The Oldest Known Depictions of the Bible’s Great Heroines Found in the Galilee

In 2011, Israeli archaeologists discovered the remains of a 5th-century synagogue in the ancient Galilean village of Huqoq. In the ensuing years, they have been at work carefully excavating its elaborate mosaics, which display biblical and post-biblical scenery. The Times of Israel reports on the latest artwork to come to light:

The mosaics depict the biblical story in the book of Judges in which the prophetess Deborah told the Israelite military leader Barak to mobilize the troops of Naftali and Zebulun to fight against Canaan, whose forces were led by Sisera. Barak said he would only go to battle if Deborah joined him, and Deborah in turn prophesied that a woman would defeat Sisera’s army. Sisera, fleeing [defeat at the hands of the Israelites], sought refuge in the tent of Yael, who drove a tent peg through his head, killing him.

“This is the first depiction of this episode and the first time we’ve seen a depiction of the biblical heroines Deborah and Yael in ancient Jewish art,” [the excavation’s director Jodi] Magness said in a statement. . . . “Looking at the book of Joshua, chapter 19, we can see how the story might have had special resonance for the Jewish community at Huqoq, as it is described as taking place in the same geographical region—the territory of the tribes of Naftali and Zebulun.”

The team working at the ancient synagogue, which was built in the late 4th or early 5th century CE, also uncovered a mosaic depicting vases holding sprouting vines with four animals eating clusters of grapes: a hare, a fox, a leopard, and a wild boar.

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Read more at Times of Israel

More about: Ancient Israel, Archaeology, Book of Judges, Deborah, Galilee, Mosaics, Synagogues

 

Why Is Iran Acquiring Property in Venezuela?

In June Tehran and Caracas concluded a major twenty-year cooperation treaty. One of its many provisions—kept secret until recently—was the transfer of 4,000 square miles of Venezuelan land to Iranian control. Although the territory is ostensibly for agricultural use, Lawrence Franklin suspects the Islamic Republic might have other plans:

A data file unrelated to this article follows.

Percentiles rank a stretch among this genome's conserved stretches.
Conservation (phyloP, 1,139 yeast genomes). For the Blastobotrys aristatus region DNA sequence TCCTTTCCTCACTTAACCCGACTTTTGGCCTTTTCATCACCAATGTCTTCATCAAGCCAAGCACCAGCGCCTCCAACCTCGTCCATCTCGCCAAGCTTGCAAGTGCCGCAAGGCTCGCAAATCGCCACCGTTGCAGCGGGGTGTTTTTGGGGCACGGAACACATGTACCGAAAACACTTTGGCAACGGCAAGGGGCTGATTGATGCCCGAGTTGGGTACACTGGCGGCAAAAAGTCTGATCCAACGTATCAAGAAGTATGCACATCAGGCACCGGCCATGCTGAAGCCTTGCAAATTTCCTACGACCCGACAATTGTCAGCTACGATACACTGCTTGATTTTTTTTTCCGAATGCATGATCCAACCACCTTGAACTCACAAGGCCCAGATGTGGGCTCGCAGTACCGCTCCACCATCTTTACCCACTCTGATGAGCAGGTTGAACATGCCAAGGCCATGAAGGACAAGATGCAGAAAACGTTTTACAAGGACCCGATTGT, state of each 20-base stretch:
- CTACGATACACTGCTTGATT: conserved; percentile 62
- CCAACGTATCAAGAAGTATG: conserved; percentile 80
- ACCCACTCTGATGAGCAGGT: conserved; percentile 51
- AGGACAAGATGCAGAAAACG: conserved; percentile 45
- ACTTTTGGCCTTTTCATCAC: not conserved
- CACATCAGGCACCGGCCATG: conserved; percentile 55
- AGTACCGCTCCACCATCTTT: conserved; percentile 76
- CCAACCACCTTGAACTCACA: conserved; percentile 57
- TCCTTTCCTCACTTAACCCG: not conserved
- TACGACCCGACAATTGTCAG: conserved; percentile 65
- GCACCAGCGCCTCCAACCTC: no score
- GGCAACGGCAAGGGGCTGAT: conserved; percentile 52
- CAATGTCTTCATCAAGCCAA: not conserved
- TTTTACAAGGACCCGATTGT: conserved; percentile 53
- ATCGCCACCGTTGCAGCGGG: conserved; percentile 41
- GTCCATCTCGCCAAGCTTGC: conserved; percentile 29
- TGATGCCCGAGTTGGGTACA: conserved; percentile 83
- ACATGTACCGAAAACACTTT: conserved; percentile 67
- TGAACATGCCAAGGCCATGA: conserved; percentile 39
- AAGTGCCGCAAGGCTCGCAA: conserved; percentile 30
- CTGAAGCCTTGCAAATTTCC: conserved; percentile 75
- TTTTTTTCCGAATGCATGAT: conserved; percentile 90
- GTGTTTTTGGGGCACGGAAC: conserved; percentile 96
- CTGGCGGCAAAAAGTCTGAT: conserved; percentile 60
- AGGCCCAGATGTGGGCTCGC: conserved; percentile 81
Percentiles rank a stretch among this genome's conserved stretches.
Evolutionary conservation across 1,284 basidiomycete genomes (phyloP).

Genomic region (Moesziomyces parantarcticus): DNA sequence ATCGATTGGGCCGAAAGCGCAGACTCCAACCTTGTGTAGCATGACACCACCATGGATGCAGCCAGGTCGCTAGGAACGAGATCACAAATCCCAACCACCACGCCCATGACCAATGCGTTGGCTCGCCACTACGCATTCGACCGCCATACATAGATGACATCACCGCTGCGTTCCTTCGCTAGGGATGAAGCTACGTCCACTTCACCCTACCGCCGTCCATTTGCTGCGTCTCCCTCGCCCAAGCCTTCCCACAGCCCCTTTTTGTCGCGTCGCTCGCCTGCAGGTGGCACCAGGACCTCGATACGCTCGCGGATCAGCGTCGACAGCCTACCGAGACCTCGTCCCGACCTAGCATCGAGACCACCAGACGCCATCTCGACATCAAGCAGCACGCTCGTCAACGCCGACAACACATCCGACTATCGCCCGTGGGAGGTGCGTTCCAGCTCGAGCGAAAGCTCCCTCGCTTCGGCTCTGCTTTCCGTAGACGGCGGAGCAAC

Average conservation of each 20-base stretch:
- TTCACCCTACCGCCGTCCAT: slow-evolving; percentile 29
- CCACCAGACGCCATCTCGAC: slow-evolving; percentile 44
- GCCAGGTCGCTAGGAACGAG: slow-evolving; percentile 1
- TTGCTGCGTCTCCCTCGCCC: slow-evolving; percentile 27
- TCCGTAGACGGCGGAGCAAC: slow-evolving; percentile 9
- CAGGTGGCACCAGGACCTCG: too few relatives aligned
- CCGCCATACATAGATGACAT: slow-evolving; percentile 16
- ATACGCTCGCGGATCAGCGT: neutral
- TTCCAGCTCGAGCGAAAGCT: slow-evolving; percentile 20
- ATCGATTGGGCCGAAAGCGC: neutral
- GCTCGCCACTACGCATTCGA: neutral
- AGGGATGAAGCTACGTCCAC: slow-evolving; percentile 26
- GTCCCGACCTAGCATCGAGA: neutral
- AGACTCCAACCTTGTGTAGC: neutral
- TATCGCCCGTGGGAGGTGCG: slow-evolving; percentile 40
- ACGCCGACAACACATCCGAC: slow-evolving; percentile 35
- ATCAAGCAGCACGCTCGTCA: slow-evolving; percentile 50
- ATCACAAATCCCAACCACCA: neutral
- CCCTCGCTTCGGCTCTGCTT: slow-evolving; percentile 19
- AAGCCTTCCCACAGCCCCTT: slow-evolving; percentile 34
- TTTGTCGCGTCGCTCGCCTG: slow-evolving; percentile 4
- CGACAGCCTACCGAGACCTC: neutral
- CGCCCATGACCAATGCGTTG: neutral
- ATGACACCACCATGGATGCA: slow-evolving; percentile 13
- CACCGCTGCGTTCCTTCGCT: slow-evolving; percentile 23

Hizballah already runs paramilitary training centers in restricted sections of Venezuela’s Margarita Island, a tourist area northeast of the country’s mainland. The terrorist group has considerable support from some of Venezuela’s prominent Lebanese clans such as the Nasr al-Din family, who reportedly facilitated Iran’s penetration of Margarita Island. . . . The Maduro regime has apparently been so welcoming to Iranian intelligence agents that some of Hizballah’s long-established Latin American network at the tri-border nexus of Brazil, Argentina, and Paraguay has been overtaken by Hizballah activities on Venezuela’s Margarita Island.

Iran’s alliance with Venezuela most importantly provides Tehran with opportunities to target U.S. interests in Latin America and potentially the southern United States. Iran, along with the Chinese Communist Party, is in the process of strengthening Venezuela’s military against the U.S., for instance by deliveries of military drones, which are also considered a threat by Colombia.

While air and seaborne arms deliveries are high-profile evidence of Iran’s ties with Venezuela, Tehran’s cooperation with Venezuelan intelligence agencies, although less visible, is also intense. The Islamic Republic’s support for Hizballah terrorist operations is pervasive throughout Latin America. Hizballah recruits from Venezuela’s ten-million-strong Lebanese diaspora. Iran and Hizballah cooperate in training of intelligence agents and in developing sources who reside in Venezuela and Colombia, as well as in the tri-border region of Brazil, Paraguay, and Argentina.

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Read more at Gatestone

More about: Iran, Latin America, Venezuela